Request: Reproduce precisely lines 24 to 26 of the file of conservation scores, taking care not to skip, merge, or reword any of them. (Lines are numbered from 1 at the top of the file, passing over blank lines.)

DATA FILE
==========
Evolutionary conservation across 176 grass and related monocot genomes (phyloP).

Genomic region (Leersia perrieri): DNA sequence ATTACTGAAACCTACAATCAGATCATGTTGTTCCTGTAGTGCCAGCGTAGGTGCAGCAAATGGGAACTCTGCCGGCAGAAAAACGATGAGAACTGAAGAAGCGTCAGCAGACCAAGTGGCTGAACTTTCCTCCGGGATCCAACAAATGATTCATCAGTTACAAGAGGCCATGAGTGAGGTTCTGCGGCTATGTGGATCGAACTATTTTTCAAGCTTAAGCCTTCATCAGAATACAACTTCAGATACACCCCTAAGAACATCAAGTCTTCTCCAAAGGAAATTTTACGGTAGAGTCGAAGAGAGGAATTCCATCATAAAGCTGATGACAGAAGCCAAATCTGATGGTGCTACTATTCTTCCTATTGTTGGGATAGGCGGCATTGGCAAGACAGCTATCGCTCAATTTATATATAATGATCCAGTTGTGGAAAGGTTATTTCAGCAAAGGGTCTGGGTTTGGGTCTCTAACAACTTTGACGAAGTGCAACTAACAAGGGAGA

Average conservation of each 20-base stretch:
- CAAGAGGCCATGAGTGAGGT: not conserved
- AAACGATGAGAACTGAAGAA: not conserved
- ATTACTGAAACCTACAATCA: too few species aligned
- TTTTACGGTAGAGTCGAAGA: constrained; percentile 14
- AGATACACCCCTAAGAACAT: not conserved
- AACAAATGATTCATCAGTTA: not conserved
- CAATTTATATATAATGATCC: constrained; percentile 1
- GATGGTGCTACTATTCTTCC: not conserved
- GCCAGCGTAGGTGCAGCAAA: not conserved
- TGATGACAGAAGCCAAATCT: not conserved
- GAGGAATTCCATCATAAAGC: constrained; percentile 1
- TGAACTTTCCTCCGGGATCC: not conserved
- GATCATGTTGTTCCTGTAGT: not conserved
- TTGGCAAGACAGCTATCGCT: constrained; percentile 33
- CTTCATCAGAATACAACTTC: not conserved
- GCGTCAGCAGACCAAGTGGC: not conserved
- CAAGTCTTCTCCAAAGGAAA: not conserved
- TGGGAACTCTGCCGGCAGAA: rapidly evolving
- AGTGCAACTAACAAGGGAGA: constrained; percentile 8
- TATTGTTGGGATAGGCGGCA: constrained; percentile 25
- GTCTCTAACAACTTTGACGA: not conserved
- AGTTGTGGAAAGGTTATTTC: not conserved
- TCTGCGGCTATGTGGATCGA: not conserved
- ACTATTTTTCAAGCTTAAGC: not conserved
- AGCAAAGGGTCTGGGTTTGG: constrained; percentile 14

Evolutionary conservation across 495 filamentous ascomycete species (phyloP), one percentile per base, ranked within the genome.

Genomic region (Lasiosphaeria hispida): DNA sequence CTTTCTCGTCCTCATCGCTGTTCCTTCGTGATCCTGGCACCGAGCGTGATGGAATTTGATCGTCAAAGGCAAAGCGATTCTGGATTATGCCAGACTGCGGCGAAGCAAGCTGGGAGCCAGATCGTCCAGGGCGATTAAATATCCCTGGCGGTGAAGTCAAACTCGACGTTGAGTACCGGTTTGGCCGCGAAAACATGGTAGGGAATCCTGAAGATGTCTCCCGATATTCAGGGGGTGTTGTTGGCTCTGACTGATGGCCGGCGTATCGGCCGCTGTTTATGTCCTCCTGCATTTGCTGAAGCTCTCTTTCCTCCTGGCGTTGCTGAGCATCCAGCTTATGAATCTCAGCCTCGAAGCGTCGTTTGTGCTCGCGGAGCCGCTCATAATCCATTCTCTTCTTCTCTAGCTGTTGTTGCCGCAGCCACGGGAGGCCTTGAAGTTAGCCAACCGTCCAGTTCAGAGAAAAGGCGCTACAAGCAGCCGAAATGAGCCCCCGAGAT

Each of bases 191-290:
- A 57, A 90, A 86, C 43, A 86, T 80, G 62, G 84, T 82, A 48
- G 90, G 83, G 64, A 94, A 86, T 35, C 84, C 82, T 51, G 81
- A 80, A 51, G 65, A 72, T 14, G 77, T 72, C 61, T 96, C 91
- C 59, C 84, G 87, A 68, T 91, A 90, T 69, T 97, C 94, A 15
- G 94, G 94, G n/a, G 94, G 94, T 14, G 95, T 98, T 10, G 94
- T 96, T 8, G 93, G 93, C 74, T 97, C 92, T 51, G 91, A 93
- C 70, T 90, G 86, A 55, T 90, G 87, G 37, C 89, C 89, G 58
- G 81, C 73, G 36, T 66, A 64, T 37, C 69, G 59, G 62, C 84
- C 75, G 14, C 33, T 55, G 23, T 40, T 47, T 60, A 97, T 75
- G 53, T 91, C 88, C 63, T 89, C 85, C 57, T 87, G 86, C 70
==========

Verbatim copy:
- GTCTCTAACAACTTTGACGA: not conserved
- AGTTGTGGAAAGGTTATTTC: not conserved
- TCTGCGGCTATGTGGATCGA: not conserved